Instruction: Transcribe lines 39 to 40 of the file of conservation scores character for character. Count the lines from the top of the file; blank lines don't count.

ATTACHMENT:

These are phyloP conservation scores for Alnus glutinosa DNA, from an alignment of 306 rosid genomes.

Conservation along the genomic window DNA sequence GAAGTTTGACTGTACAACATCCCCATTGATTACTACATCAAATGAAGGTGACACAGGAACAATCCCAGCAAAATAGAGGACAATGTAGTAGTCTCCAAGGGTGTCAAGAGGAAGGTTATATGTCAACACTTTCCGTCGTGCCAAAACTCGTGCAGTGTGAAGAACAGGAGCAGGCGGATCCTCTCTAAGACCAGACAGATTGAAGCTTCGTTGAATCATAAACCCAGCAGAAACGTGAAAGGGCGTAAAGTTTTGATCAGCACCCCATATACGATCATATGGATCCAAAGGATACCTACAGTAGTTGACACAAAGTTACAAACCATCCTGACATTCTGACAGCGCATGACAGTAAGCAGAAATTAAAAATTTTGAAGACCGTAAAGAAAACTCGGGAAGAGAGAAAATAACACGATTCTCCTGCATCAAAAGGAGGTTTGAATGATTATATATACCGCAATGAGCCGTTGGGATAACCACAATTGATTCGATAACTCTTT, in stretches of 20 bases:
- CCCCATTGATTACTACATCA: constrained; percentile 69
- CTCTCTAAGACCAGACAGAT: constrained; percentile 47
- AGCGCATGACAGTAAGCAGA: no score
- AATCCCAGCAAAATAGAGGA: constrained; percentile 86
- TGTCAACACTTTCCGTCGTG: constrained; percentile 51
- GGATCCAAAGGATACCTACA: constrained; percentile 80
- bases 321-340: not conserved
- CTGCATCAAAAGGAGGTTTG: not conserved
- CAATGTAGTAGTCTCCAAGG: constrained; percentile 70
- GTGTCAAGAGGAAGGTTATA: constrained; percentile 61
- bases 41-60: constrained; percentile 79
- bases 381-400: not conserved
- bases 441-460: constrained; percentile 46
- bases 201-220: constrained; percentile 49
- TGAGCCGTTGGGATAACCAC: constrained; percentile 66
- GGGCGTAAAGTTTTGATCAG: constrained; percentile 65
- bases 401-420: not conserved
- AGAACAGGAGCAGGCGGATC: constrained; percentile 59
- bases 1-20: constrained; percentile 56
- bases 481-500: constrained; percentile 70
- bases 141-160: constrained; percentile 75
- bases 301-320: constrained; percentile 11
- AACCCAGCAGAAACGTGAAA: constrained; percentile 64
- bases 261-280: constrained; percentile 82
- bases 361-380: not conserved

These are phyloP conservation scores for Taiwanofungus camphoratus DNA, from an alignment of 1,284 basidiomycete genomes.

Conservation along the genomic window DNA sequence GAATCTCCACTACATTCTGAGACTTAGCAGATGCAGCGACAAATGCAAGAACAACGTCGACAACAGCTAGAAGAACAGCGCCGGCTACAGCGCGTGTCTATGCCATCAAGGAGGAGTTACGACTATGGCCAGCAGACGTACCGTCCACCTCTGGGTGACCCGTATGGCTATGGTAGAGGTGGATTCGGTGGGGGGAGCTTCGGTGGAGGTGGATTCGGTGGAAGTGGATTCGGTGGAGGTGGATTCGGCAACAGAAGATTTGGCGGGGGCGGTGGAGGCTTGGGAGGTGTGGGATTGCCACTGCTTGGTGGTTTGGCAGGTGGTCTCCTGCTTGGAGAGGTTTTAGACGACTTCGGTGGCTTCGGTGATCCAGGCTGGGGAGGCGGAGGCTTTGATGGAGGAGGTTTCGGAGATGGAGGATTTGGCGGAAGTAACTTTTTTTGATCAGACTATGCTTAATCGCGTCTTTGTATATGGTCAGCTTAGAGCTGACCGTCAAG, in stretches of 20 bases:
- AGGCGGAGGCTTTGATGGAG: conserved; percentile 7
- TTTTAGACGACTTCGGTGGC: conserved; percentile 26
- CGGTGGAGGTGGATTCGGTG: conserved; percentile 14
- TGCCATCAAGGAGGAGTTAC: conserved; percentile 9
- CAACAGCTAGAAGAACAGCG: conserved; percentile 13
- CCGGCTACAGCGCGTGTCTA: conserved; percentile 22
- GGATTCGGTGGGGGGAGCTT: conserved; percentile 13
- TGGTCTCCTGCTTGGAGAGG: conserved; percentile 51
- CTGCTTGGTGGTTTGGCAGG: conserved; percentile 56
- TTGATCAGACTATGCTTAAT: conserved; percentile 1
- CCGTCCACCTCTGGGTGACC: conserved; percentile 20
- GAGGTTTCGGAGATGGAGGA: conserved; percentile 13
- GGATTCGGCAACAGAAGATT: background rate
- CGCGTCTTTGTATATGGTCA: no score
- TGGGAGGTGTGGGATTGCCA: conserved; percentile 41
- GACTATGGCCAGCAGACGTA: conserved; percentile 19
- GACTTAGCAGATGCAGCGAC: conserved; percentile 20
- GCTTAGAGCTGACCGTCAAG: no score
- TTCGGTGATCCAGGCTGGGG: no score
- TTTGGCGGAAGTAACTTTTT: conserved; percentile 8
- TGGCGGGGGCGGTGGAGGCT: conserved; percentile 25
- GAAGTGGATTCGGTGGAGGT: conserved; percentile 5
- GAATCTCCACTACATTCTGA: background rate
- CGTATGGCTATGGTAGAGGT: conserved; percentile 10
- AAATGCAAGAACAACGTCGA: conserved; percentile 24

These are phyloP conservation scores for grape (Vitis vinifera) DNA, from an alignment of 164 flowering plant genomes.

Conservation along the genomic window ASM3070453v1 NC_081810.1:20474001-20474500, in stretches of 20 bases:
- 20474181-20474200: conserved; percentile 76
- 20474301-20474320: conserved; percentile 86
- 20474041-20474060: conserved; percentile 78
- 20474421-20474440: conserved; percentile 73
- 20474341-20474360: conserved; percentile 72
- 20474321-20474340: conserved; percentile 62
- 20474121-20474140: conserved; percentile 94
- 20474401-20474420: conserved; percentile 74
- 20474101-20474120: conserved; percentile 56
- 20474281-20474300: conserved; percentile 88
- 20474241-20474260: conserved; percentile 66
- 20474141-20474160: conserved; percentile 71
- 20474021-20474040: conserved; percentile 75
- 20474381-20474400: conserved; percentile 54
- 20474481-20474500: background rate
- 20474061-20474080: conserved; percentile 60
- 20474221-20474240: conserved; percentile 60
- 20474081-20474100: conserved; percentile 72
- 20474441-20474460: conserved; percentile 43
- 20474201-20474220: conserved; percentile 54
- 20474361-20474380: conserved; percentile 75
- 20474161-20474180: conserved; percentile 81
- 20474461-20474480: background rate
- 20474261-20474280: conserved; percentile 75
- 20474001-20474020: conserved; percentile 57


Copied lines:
- TTGATCAGACTATGCTTAAT: conserved; percentile 1
- CCGTCCACCTCTGGGTGACC: conserved; percentile 20